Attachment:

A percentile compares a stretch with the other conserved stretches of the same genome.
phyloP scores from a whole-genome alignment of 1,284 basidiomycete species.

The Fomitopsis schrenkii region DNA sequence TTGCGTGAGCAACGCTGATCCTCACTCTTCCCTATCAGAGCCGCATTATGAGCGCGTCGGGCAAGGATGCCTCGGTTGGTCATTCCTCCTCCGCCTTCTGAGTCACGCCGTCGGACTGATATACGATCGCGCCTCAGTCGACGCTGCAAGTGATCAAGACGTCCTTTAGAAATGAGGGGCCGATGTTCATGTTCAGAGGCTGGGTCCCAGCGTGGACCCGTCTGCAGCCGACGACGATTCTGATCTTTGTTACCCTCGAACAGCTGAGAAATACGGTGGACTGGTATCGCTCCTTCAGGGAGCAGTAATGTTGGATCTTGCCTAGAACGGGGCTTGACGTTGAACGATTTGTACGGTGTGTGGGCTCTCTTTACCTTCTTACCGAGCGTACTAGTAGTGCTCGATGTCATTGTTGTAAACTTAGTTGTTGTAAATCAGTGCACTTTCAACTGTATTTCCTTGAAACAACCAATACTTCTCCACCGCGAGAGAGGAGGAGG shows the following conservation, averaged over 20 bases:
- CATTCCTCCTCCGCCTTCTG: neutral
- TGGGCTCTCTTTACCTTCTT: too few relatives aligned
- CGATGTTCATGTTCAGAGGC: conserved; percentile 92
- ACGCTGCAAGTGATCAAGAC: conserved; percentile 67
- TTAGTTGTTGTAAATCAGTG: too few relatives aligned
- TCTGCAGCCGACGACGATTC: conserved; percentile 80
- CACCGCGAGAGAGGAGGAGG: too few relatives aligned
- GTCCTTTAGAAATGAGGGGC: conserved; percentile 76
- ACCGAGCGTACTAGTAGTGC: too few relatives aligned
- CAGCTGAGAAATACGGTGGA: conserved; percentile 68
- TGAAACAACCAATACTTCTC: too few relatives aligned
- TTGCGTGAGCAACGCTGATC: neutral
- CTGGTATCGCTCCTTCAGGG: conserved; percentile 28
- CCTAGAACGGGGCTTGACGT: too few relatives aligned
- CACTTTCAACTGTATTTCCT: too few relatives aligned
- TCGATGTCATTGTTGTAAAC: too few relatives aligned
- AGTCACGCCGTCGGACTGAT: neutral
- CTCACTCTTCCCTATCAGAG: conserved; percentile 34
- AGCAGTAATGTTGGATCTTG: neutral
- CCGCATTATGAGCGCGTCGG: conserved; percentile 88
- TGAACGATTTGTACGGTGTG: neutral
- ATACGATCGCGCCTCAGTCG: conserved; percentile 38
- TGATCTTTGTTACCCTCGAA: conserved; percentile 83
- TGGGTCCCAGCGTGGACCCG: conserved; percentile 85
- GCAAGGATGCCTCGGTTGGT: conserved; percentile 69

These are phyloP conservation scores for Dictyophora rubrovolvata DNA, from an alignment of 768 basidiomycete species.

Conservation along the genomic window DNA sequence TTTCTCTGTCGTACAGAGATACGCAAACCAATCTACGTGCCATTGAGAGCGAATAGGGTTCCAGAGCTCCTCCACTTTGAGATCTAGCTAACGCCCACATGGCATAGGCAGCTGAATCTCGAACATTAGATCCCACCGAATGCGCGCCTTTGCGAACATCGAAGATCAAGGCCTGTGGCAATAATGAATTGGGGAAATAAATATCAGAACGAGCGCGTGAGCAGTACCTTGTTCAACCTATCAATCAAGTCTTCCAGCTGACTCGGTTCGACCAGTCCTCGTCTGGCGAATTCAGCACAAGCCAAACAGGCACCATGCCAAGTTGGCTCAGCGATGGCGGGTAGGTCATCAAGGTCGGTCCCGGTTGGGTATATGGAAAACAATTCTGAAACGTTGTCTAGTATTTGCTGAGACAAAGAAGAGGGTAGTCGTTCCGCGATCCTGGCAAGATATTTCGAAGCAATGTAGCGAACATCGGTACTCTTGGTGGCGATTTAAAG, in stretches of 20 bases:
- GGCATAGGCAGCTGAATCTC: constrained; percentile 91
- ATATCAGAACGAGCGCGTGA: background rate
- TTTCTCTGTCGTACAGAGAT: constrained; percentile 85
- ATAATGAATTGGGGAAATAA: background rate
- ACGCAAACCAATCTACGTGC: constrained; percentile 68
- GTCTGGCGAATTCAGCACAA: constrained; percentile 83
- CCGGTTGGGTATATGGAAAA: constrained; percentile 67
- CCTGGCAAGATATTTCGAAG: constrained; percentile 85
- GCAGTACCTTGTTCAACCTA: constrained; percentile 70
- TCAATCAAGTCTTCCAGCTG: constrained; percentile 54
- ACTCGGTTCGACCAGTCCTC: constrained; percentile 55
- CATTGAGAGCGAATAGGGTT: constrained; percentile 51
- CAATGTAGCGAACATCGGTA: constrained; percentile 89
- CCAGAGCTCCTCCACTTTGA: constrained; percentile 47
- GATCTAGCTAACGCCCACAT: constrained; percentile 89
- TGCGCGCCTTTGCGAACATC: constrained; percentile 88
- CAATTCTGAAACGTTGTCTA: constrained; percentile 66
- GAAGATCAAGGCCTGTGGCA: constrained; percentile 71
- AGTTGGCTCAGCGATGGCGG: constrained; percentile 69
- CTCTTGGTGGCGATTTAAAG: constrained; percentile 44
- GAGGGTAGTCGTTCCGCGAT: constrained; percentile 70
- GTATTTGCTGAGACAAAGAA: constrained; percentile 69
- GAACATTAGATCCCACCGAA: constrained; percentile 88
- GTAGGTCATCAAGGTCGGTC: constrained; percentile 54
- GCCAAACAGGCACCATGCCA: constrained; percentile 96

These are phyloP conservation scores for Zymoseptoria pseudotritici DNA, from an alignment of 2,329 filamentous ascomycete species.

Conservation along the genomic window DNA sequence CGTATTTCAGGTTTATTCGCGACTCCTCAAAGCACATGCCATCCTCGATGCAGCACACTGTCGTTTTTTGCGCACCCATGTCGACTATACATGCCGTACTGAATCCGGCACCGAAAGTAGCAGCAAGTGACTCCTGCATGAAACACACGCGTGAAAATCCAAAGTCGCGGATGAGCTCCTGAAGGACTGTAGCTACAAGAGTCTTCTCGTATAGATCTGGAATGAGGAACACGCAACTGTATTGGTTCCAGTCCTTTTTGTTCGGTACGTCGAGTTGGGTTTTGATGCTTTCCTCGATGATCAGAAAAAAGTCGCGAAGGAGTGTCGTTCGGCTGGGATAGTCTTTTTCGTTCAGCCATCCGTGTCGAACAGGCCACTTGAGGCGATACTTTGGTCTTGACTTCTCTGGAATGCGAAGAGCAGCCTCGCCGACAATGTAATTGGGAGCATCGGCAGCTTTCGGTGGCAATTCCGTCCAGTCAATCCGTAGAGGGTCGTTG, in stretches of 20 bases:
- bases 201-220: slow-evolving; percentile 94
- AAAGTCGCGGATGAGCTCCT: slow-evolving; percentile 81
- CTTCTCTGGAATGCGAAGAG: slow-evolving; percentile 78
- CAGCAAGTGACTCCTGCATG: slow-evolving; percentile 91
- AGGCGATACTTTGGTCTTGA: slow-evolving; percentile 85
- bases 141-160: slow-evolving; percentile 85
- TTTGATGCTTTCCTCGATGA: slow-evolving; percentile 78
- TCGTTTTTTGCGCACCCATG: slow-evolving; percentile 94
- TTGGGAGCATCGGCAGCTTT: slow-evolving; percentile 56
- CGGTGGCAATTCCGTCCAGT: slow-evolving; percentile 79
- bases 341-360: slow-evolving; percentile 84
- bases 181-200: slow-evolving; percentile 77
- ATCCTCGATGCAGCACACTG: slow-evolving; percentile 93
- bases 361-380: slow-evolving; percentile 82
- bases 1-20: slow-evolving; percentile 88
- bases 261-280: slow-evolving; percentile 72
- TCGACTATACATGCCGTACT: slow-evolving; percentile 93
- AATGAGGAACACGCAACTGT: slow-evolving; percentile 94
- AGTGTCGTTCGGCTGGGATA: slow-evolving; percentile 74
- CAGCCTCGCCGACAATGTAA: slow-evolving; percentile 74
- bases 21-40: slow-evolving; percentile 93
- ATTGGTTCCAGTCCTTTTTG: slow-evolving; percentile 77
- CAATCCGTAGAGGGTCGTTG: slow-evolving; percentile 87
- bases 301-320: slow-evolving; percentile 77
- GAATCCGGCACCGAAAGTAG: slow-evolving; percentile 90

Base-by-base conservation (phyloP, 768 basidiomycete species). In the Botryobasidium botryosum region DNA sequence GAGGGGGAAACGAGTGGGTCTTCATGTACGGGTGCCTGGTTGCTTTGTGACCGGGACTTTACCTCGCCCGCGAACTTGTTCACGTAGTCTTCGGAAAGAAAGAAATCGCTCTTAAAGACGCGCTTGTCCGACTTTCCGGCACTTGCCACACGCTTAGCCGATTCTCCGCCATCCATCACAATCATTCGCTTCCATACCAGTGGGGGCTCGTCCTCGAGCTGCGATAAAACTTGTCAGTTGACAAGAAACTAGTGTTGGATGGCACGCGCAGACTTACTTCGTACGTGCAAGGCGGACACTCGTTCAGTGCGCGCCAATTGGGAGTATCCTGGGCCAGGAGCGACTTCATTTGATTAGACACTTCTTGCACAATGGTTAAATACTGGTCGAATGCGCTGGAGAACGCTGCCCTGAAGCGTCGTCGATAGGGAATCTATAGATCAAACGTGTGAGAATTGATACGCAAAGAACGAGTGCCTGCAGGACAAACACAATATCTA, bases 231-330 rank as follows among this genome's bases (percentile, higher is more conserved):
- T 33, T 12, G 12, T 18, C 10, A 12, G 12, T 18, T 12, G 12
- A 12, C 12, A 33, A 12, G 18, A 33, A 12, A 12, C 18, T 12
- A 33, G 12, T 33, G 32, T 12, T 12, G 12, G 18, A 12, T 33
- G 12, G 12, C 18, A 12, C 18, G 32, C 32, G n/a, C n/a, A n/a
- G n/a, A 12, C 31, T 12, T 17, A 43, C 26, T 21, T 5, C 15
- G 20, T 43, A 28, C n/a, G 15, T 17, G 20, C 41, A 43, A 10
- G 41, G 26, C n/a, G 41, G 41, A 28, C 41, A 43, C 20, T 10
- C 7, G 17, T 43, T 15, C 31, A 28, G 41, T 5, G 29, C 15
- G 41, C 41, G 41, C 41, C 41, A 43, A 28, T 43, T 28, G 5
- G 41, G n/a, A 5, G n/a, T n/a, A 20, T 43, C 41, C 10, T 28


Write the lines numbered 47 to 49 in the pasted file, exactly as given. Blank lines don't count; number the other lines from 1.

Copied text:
- CAATTCTGAAACGTTGTCTA: constrained; percentile 66
- GAAGATCAAGGCCTGTGGCA: constrained; percentile 71
- AGTTGGCTCAGCGATGGCGG: constrained; percentile 69